It seems like everyone has a problem friend. No matter where you live or what you do, there always seem to be that one person that just upsets the rest of the balance in the group. We try a variety of measures to cope with this person. In my circle of friends, we even tried the kill her with kindness tactic. We started to refer to this difficult person as our "pro bono" friend. Our line of logic was that if we spent enough time with her, and she saw how we interacted with each other and with our children, maybe some of our better parenting traits would rub off on her. Not that we are perfect, but as a collective group, I must say we've got a pretty good handle on this job we call being a mom.
But, alas our pro bono problem only grew more tiresome. I managed to remove myself from this person last year when after repeated attempts at just taking me for granted, I created a boundary that she hasn't even come close to crossing. As Thing Two tells it "she's afraid of you Mom!".
Recently, some new friends have joined us in our neighborhood group of moms. When retelling of the escapades of our resident toxic female, the newbie said "oh man, you SO HAVE TO READ this book". It is called The Sociopath next door by Martha Stout.
I wasn't making any promises. After all, I've already admitted my issues with reading non fiction. But, I found the topic to be fascinating and was thus able to get over the fact that it is a nonfictional work. The author does a good job of weaving interesting case studies into her presentation so you are being enlightened/educated while also being entertained (if it is proper to admit to being entertained by the tales of misery involving others?)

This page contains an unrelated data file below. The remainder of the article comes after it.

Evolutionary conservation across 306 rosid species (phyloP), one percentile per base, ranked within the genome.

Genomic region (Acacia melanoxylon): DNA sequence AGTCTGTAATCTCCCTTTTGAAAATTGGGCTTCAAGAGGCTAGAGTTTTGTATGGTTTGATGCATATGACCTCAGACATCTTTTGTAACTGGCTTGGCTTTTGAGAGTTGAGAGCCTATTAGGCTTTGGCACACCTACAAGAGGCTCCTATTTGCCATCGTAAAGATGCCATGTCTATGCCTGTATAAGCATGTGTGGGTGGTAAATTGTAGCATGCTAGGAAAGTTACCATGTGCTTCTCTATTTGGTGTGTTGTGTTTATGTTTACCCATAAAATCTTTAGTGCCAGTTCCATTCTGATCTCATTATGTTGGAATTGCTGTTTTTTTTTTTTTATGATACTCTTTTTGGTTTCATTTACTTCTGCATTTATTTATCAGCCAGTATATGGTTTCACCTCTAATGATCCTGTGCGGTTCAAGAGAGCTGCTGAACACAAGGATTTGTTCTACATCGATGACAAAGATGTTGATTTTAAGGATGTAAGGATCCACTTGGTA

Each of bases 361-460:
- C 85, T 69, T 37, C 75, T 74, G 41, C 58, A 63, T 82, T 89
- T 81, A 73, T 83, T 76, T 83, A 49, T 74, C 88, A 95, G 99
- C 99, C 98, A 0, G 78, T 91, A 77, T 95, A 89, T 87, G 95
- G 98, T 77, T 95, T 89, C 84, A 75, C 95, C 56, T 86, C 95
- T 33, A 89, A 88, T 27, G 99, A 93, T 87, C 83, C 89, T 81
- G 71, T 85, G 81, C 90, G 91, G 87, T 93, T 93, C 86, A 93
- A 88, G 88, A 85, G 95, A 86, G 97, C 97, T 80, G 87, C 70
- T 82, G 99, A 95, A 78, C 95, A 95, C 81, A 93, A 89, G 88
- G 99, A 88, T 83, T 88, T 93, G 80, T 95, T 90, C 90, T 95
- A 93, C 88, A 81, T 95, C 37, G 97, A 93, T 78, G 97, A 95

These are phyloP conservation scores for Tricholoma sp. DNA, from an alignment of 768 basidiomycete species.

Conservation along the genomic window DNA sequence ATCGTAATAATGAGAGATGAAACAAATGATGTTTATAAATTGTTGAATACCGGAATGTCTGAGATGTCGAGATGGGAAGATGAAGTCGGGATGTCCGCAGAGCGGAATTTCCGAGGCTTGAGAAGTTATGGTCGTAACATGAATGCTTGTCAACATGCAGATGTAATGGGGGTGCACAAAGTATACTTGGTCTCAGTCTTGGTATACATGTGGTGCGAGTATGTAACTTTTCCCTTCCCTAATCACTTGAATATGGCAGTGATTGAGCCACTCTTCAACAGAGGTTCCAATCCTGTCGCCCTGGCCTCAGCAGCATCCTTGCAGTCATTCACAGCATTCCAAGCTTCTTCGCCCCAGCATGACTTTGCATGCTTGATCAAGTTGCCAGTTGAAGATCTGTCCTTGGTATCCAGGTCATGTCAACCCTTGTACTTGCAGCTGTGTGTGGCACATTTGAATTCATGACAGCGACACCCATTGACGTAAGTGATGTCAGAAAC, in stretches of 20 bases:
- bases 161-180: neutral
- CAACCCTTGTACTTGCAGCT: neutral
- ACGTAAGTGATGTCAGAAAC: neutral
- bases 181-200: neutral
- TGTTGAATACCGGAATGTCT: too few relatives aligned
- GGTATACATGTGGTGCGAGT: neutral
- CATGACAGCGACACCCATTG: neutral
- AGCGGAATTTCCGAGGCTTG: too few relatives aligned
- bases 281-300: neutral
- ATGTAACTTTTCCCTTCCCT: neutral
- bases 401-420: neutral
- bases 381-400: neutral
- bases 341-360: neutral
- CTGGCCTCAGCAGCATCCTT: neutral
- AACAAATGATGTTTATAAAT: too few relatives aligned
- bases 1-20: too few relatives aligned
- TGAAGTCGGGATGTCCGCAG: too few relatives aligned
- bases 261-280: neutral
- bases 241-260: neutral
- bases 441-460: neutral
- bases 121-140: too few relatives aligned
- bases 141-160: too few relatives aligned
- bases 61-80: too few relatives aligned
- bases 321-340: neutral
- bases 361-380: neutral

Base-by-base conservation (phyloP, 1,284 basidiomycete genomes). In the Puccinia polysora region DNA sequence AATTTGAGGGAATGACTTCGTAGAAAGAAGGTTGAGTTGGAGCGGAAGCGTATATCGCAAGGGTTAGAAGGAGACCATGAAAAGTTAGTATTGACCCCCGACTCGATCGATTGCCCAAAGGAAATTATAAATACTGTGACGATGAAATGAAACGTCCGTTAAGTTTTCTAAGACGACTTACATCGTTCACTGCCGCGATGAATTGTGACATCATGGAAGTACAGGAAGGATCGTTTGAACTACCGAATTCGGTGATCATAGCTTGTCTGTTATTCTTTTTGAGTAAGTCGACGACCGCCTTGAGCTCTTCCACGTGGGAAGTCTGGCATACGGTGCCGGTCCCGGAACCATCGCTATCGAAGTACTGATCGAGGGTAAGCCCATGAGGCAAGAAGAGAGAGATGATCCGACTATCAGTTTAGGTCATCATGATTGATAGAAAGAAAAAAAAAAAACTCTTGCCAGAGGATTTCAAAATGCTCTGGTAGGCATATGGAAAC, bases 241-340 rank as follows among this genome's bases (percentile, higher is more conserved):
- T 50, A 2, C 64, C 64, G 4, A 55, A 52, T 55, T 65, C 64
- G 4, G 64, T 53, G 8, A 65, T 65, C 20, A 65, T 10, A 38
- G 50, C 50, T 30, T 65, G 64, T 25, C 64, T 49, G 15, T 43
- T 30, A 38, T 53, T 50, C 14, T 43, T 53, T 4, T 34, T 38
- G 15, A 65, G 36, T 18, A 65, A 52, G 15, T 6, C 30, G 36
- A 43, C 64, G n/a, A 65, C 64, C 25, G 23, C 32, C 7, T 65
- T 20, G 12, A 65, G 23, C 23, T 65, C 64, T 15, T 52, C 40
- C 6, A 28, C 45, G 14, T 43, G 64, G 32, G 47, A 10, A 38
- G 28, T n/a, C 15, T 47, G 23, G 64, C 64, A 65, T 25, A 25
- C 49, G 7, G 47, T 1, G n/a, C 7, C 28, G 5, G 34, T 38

For starters: did you realize that 4% of the population has no conscience? And that absence of conscience is the basic element of a sociopath? Not every sociopath goes on to commit the horrific acts we often think of when we hear this term. In fact, most identified criminals are not sociopaths but instead have normal personalities whose behavior is the product of negative social factors such as drugs and abuse.
Well, without boring you to tears, I will say the jury is still out on whether our resident toxic friend is a sociopath. I'm not a psychiatrist, nor do I pretend to play one on the internet. But I would say that enough of the traits described in this book apply to her and add insight into the frequent tales of woe that star her and her family. So, at least for now, I will have to say, yes, there seems to be a sociopath next door (thankfully, not technically next door but close enough).